Archive for November, 2016

November 30, 2016

#121) Book review: “The Sex Lives of Cannibals”

It’s hard not to have one’s interest piqued by a book with a title such as “The Sex Lives of Cannibals” but it also begs the question of whether the rest of the book will live up to that promise. Thankfully in the case of J. Maarten Troost’s travelogue of two years on Tarawa in the Republic of Kiribati (pronounced KEER-uh-bahss), the answer is yes.

“Sex Lives” combines two related themes – fish out of water; American attempts to “civilize” the savages but ends up learning from them – and throws in a welcome shot of self-deprecation. Granted, the effectiveness of self-deprecation depends on how deeply the self is willing to deprecate, but Troost’s humor is believable. While he occasionally makes his writing skill and deep insights part of the story, for the most part he keeps it real. In the mid 1990s, before his Tarawa odyssey, Troost, having recently completed graduate school, finds himself professionally and emotionally adrift. “Job offers were not forthcoming, most likely because I didn’t apply for any jobs…Instead I went to Cuba….One may wonder how an unemployed ex-graduate student…could afford a trip to Cuba…in an act of colossal misjudgement, American Express had agreed to give me a credit card.” En route to Tarawa, Troost and his girlfriend Sylvia stop at Johnson Atoll, a desert island with a long and infamous history of U.S. nuclear testing. “It is tempting to dash off a page or two and expound upon the philosophical implications of Johnson Atoll….for writers more ambitious than I this would be like catnip,” Troost notes. “However….I was not struck by any profound ruminations. My thoughts were more along the lines of Could someone please close the fucking door before we all turn into mutants?”

The dichotomy of lofty ideals and mundane reality is an ongoing theme of “Sex Lives.” Many well meaning white Europeans and Americans have had big plans for Kiribati, including Sylvia, who is hired as a country director for the Foundation for the Peoples of the South Pacific-Kiribati Office. Her job is to educate the natives; one way she does so is to produce “message oriented plays on the importance of green, leafy vegetables and the proper treatment of diarrhea, among other topics not typically explored on Broadway.” Meanwhile, the islanders, with their “if it ain’t broke” attitude view these outsiders (I-Matangs) with a mix of amusement and resentment. It doesn’t take Troost long to understand their perspective. While he’s shocked at how complacent the I-Kiribati are about rampant disease, an infant mortality rate of almost 10% and an average life expectancy of 52 (men) and 55 (women) he also notes that “the greatest beneficiaries of I-Matang aid were the I-Matangs themselves.” On editing a feasibility study about farming on the island, he says, “It must have looked like a sensible thing to do over an espresso in Rome. Of course, how one transports perishable vegetables from an island that lacks electricity and refrigerators was never quite addressed…” When a team of anti-smoking specialists try to educate the I-Kiribati about the tobacco industry’s evil plans: “The moment these sullen but healthy Western people departed [the I-Kiribati] opened up their tins of Irish tobacco and rolled their cigarettes with pandanus leaves and had a good laugh as they began an evening of serious drinking…the 1996 figures on causes of morbidity in Kiribati…included 99,000 cases of influenza…15,000 cases of diarrhea…and 44 new cases of leprosy…no one lived long enough to be mortally embraced by lung cancer or emphysema.”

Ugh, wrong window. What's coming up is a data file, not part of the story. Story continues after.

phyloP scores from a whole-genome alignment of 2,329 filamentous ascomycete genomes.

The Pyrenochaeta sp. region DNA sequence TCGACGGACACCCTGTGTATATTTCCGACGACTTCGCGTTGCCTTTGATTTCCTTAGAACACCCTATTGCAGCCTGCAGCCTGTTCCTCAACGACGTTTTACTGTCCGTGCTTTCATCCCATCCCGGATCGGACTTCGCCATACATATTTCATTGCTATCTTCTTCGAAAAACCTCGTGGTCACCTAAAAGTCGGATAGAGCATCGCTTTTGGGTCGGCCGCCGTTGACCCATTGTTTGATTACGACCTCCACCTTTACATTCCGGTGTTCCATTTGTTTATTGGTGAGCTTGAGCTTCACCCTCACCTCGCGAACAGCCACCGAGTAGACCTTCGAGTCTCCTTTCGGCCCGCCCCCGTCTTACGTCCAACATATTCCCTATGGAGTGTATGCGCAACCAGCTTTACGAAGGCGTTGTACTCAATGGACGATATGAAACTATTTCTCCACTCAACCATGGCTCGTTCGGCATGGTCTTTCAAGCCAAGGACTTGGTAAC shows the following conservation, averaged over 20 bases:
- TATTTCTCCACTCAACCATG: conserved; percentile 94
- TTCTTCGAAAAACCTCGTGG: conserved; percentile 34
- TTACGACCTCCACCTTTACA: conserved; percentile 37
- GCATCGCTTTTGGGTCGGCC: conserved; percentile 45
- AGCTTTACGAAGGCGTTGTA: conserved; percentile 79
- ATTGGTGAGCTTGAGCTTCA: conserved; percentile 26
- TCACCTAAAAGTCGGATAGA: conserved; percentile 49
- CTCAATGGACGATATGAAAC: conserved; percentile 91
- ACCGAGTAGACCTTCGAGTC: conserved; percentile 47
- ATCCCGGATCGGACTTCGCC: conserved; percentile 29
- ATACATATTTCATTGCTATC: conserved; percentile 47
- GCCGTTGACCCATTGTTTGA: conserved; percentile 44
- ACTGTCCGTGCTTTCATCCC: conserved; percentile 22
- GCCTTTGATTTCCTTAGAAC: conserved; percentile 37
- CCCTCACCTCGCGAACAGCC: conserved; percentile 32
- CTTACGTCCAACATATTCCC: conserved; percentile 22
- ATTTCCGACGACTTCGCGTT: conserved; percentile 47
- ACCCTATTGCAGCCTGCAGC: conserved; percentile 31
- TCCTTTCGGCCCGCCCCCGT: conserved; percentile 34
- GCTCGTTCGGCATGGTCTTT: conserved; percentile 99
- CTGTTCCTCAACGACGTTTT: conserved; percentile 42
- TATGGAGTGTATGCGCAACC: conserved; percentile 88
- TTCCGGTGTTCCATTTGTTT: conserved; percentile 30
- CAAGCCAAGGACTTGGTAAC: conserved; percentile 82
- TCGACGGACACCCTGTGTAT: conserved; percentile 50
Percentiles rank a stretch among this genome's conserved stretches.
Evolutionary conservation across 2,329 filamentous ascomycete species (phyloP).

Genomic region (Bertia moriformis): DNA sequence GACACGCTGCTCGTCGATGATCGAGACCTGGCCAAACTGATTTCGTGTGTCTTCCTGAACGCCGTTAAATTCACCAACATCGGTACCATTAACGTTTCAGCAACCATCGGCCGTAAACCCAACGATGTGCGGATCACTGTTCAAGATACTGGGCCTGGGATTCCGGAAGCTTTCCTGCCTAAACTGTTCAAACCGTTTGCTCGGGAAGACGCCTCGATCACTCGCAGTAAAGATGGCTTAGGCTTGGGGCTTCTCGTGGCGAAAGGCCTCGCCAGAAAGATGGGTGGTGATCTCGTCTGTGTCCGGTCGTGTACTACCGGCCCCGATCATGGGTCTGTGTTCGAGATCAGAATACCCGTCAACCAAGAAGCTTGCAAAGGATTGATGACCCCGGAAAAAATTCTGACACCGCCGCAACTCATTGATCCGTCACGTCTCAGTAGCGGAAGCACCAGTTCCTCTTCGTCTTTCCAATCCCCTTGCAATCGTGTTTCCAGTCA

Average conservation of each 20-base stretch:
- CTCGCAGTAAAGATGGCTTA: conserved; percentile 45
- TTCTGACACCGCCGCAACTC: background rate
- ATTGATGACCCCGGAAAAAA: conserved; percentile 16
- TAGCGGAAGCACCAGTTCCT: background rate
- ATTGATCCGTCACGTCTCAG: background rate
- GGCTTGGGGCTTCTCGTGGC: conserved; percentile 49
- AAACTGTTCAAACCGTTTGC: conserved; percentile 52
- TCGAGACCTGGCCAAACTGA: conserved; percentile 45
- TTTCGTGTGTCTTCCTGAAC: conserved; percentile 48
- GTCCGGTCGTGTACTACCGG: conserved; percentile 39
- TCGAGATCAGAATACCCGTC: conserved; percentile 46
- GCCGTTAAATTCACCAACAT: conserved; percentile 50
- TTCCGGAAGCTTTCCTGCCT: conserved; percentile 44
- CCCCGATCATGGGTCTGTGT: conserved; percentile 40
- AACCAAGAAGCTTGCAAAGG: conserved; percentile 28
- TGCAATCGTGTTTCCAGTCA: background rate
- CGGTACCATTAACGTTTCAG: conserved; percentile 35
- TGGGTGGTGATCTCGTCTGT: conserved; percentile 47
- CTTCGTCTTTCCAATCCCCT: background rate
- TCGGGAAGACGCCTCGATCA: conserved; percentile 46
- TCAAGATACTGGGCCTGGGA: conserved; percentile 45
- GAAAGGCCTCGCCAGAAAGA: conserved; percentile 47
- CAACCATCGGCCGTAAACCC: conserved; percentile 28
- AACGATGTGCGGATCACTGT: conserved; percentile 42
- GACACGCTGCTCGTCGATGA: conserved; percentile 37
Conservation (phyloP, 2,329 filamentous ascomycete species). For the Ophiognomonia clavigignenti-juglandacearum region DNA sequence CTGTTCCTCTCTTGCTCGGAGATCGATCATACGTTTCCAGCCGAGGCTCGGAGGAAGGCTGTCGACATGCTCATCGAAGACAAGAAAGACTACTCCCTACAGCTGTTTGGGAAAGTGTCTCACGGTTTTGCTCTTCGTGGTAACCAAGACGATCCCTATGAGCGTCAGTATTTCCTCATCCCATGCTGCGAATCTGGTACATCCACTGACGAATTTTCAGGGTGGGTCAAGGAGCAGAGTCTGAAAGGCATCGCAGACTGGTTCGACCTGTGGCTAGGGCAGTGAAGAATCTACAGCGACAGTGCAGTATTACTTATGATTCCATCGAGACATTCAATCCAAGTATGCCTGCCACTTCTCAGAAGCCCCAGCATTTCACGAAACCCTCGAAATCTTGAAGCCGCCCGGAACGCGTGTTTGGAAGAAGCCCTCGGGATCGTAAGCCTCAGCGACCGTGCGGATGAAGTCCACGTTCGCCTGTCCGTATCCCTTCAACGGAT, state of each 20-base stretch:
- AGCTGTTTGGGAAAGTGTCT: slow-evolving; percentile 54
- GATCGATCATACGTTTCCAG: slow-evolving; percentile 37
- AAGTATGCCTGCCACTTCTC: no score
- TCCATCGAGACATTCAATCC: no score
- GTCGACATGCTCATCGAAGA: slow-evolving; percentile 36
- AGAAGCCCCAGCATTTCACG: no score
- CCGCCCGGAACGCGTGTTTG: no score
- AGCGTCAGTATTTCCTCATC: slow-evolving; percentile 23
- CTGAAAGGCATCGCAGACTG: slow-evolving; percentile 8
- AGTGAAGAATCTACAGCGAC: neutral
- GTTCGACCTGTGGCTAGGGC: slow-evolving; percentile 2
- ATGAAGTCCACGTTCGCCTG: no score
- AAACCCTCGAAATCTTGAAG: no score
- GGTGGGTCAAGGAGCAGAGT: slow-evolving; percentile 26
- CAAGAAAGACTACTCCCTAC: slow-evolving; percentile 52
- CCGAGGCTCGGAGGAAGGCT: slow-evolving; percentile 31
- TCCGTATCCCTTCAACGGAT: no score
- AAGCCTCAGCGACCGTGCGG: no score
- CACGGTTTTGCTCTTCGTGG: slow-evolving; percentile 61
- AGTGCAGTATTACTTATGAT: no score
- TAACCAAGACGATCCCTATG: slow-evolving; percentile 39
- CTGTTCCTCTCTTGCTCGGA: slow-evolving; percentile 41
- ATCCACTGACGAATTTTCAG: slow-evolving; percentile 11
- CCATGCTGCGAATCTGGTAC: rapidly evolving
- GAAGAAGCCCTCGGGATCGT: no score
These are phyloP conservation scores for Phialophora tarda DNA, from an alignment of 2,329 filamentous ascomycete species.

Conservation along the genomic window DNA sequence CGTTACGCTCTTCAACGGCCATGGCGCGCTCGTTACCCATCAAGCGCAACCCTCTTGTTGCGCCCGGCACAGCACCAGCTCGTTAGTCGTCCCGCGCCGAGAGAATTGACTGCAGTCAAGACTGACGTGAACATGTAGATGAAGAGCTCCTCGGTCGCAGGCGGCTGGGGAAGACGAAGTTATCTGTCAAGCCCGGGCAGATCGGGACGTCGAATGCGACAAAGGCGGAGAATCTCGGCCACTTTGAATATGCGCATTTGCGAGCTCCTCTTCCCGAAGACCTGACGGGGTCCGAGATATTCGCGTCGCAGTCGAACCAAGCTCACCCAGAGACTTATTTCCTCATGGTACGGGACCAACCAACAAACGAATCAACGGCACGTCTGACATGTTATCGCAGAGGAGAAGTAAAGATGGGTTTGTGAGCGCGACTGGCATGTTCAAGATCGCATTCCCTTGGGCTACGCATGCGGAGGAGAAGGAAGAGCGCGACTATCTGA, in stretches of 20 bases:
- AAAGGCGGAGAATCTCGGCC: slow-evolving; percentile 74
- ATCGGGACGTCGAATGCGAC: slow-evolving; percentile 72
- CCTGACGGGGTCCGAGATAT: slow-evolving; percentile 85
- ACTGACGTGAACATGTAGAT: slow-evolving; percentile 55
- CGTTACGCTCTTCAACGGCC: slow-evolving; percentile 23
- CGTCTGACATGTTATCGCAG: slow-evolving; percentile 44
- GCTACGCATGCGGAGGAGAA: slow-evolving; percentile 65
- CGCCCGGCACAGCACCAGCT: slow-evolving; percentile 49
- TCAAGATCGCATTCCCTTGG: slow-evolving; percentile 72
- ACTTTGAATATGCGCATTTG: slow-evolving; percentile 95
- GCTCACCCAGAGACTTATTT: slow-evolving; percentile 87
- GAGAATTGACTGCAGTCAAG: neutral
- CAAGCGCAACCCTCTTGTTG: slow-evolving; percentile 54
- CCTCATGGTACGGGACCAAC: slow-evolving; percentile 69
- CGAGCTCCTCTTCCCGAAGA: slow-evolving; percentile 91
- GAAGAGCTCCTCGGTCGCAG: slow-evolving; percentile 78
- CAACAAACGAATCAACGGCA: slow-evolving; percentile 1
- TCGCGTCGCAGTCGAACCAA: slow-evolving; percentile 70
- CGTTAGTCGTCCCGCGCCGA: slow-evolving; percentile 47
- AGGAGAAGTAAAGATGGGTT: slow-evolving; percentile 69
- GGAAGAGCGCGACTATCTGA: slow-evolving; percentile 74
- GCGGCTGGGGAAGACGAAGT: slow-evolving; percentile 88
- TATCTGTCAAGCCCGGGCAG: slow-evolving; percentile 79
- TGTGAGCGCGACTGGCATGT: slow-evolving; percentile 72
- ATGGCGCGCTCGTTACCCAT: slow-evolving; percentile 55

Another dichotomy is the two faces of life on Kiribati: “[a] visceral form of bipolar disorder. There is the ecstatic high, when you find yourself swept away in a lagoonside maneaba [meeting house] rumbling to the frenzied singing and dancing of hundreds of rapturous islanders. And there are the crushing lows, when you succumb to a listless depression, brought about by the unyielding heat, sporadic sickness, pitiless isolation, food shortages…” For a Westerner used to modern comforts and conveniences, Kiribati is a culture shock, but as Maarten and Sylvia adjust to life on Tarawa, their perspective about necessity and priorities change.  As Sylvia’s contract ends, they consider staying longer. “Once I aspired to be a foreign correspondent for the New York Times,” Troost muses. “Now I aspired to open a coconut with the same panache as the I-Kiribati.”